My verdict is to accept the definition of authority delegation given, but I don’t accept all of the claims made for it in the paper. The concept of passive authority delegation as stated in the paper is clear, and may well be a valid one for describing some relationships between communities, but I believe that its value will be much more limited than the paper implies. The relationship that exists between the art expert community and the art market community is not likely to be a common one in relationships between scientific communities devoted to producing new knowledge. The art expert community and the art market community are very different in their goals. The primary goal of the art expert community is to produce new knowledge about the origins of works of art, discriminating the works of great artists from forgeries. The primary goal of the art market community is the non-epistemic goal of garnering profit through the selling of works of art. Since the art market community is not primarily an epistemic community, it makes sense for them to passively delegate to the art expert community for their epistemic needs, never questioning their conclusions. Similar relationships are likely to exist between scientific communities and engineering communities. The goal of engineers is to design devices that work, not to generate new knowledge about the natural world. Again, it makes sense that they would passively delegate to scientific communities for the scientific knowledge they need to do this, and never, as a community, to question it.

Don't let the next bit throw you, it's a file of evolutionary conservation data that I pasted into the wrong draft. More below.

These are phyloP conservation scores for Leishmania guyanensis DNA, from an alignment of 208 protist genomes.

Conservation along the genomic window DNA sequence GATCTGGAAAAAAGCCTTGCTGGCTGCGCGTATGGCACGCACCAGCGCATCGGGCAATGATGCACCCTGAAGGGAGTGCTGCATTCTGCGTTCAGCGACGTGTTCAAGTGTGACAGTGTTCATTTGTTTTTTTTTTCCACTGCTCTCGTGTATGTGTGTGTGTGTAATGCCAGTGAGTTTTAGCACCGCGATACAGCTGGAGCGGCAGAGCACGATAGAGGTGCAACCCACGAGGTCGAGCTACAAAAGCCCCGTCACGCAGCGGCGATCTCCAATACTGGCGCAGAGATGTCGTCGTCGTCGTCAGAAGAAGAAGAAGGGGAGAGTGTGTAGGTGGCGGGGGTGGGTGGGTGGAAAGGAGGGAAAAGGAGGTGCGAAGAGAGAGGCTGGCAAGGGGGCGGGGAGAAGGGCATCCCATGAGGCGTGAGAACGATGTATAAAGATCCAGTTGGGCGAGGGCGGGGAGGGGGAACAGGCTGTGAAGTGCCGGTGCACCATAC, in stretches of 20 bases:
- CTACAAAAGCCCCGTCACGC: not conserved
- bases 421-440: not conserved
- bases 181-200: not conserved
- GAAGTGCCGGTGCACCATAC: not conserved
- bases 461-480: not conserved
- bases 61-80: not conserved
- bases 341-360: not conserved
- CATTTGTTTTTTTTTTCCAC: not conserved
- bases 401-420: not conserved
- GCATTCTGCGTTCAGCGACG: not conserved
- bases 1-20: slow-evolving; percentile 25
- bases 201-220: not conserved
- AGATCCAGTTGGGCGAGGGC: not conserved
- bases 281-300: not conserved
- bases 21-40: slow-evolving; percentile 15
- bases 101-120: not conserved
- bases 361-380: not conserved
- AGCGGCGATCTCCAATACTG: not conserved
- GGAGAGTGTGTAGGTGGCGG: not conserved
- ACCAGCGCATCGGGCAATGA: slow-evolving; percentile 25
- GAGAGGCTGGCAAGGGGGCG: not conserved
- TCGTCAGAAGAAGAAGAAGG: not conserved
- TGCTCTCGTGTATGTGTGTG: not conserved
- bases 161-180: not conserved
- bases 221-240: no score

Now consider two scientific communities, both devoted to producing new knowledge about their respective domains of interest. In such situations, I think that relationships of delegation, as specified by the current definition, are likely to be very rare. To make my concerns evident, let’s first consider two scientific communities with clearly overlapping domains of epistemic interest, the community of theoretical physicists and the community of experimental physicists. These two communities clearly have a strong mutual interest in each other’s results, but it would be a mistake to think of them as mutually delegating, given the current definition of as passive mutual acceptance.